LEADERS of the sanctuary movement are embarked on a heavily political mission. They seek to do more than shelter and feed Salvadoran refugees, which would not violate any American law. Instead, by organizing thousand-mile car caravans and calling press conferences, they publicize the fact that they are transporting undocumented aliens in furtherance of their evasion of the immigration laws, and that is a violation. The movement wants to accomplish two objectives: a change in the immigration laws that will allow undocumented Central Americans to remain here indefinitely and an end to U.S. intervention in Central America.
For two years the movement was all but ignored by the Immigration and Naturalization Service. There are millions of illegal aliens here, and immigration officials in the Southwest estimate that 3 or 4 million more avoid apprehension at the border each year. About half a million of these aliens are Salvadorans, but the sanctuary movement has aided only a few hundred. Recently, though, there have been some arrests. One movement worker was convicted of transporting an illegal alien and sentenced to two years' probation; another was acquitted of similar charges recently; 16 more, including three Roman Catholic nuns, two priests and a Presbyterian minister, have been indicted.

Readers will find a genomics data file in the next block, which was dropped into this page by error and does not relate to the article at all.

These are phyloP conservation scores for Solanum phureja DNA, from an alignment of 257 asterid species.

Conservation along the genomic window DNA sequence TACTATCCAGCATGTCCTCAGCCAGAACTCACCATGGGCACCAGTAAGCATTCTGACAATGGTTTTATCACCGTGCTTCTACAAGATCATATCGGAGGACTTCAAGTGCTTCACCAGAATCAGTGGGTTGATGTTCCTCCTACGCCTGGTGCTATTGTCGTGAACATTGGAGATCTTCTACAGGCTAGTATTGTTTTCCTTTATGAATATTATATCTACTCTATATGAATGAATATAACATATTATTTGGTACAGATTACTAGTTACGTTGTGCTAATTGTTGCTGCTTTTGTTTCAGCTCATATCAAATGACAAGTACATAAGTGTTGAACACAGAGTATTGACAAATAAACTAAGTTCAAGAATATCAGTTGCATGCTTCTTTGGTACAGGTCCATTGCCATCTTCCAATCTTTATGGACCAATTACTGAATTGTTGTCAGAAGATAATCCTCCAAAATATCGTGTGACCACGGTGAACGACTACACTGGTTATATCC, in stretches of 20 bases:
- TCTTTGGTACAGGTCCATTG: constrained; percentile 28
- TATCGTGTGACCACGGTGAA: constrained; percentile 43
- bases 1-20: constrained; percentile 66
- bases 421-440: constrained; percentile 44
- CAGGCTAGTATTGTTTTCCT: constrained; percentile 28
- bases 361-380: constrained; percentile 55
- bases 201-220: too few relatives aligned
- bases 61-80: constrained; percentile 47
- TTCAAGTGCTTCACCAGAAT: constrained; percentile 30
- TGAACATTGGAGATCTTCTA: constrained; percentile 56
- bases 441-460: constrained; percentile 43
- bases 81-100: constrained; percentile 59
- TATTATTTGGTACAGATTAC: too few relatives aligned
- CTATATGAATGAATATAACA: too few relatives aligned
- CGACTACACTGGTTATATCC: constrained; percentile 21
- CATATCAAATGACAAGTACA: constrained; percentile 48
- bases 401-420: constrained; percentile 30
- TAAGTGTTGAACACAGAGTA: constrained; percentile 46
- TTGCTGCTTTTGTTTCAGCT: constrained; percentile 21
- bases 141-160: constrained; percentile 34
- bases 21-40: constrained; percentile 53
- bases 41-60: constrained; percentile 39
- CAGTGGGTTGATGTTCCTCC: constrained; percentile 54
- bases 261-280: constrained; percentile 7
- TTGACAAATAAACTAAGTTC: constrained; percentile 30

At his trial in Corpus Christi, Tex., recently, Jack Elder, a sanctuary worker, claimed that the First Amendment barred his prosecution, since his actions had been based on his religious beliefs. This argument -- which might also be made by abortion clinic bombers or polygamists, for example -- is a bad one, and it was rejected by the court. Nevertheless, Mr. Elder was acquitted by a jury -- though a co-worker was convicted some months ago -- which may demonstrate a growing sympathy for the objectives of the movement.
In the months ahead, in public forums and at the trials to come, public debate on this issue will increase and important questions will be considered. Are we treating all potential refugees equally, or do we give preference to those -- from Poland and Afganistan, for instance -- fleeing from regimes we dislike? How many of the millions of Central Americans who want to come here can we take in? Are they, in fact, political refugees? Or have they chosen to come for economic reasons, in which case they must wait their turn and come as ordinary immigrants? The sanctuary movement is forcing us to confront again these difficult political questions.